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Practicing Archives with a Postmodern Perspective
Kaplan, Elisabeth (2001)
 

Title 
Practicing Archives with a Postmodern Perspective

Author(s)

Issue Date
2001

Type
Article

Abstract
Despite the near ubiquity of so-called postmodern discourse in the social sciences and humanities over the past two decades, the archival profession has in general been loath to reconsider its self-image as objective guardian of a naturally occurring historical record. The “myth of objectivity and neutrality, “ as Joan Schwartz and Terry Cook have termed it, stems from pioneer archives theorist Sir Hilary Jenkinson, whose 1922 textbook asserted that archivists are the passive, impartial “keepers” of “disinterested” or “innocent” documentary residue inherited from the past. Recently, a growing number of archivists have begun to question this view and have called for the profession to reconsider this naïve, unexamined faith in its own objectivity. Non-archivists, too, have argued provocatively and persuasively on the nature of archives and the role of archivists.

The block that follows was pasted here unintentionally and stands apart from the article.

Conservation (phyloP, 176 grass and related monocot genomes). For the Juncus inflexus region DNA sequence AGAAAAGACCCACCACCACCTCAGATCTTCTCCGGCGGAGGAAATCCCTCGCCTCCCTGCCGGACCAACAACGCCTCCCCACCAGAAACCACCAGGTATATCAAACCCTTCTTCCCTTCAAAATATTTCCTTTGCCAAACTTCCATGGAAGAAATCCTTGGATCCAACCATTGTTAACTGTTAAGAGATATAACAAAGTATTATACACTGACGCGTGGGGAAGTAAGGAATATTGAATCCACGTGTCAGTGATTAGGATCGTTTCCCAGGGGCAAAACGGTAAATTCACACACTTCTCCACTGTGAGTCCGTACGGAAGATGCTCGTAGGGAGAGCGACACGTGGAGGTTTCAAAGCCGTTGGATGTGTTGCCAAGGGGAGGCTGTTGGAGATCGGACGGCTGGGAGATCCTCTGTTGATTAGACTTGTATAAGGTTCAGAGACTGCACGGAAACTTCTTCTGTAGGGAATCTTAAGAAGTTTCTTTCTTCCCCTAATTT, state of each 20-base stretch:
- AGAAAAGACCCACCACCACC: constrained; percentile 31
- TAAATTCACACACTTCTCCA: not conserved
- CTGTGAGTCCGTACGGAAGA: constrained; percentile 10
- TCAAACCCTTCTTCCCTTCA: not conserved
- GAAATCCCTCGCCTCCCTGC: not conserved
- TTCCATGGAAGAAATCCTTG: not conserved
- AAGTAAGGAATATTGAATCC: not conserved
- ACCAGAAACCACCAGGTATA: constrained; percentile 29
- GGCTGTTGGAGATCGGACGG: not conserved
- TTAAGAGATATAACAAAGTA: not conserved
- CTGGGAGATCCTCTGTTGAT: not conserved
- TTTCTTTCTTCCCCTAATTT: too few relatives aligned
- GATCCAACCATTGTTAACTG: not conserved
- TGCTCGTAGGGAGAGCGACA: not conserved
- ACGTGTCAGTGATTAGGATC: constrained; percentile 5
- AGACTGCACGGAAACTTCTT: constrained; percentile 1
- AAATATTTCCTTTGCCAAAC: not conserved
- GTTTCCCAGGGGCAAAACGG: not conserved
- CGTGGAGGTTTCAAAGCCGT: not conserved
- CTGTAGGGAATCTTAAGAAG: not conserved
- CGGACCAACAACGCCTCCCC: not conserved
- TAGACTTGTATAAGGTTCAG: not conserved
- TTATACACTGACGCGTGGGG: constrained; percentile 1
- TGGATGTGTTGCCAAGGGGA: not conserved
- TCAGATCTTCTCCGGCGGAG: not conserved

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Appears in Collection(s)

Description
Paper distributed for the Sawyer Seminar program, "Archives, Documentation, and the Institutions of Social Memory," at the University of Michigan, 2001.

Suggested Citation
Kaplan, Elisabeth. (2001). Practicing Archives with a Postmodern Perspective. Retrieved from the University of Minnesota Digital Conservancy, http://purl.umn.edu/42474.


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